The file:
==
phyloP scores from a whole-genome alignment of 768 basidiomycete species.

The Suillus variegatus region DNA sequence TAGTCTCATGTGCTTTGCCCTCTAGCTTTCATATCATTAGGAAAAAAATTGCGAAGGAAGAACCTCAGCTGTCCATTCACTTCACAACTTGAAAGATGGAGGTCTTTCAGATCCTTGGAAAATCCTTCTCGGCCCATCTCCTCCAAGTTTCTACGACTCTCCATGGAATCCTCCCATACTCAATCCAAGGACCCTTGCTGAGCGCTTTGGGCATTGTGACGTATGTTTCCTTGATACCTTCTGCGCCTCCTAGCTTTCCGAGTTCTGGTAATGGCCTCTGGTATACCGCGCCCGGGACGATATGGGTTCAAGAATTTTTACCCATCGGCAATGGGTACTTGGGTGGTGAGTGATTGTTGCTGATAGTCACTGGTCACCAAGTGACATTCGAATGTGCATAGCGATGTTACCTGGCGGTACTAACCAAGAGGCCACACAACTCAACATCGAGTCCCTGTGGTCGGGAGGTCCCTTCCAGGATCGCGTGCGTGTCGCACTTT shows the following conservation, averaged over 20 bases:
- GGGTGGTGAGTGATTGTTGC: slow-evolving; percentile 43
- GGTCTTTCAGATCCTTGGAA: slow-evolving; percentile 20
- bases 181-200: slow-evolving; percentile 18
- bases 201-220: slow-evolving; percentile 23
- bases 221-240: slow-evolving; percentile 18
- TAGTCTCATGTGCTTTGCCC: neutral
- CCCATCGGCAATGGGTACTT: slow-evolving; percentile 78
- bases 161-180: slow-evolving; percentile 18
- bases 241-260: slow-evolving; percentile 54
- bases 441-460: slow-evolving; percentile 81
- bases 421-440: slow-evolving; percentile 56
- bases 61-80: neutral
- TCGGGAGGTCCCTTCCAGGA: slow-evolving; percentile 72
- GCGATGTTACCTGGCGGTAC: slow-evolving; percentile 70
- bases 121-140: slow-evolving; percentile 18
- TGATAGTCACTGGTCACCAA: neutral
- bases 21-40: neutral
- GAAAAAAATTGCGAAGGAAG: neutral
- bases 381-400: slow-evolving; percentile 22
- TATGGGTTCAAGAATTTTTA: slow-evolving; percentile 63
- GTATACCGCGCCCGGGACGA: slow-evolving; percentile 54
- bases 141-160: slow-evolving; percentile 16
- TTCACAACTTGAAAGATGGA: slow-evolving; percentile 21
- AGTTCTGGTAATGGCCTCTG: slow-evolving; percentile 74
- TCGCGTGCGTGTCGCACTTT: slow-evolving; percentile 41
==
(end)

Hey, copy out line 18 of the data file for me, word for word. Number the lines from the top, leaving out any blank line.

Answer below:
- TGATAGTCACTGGTCACCAA: neutral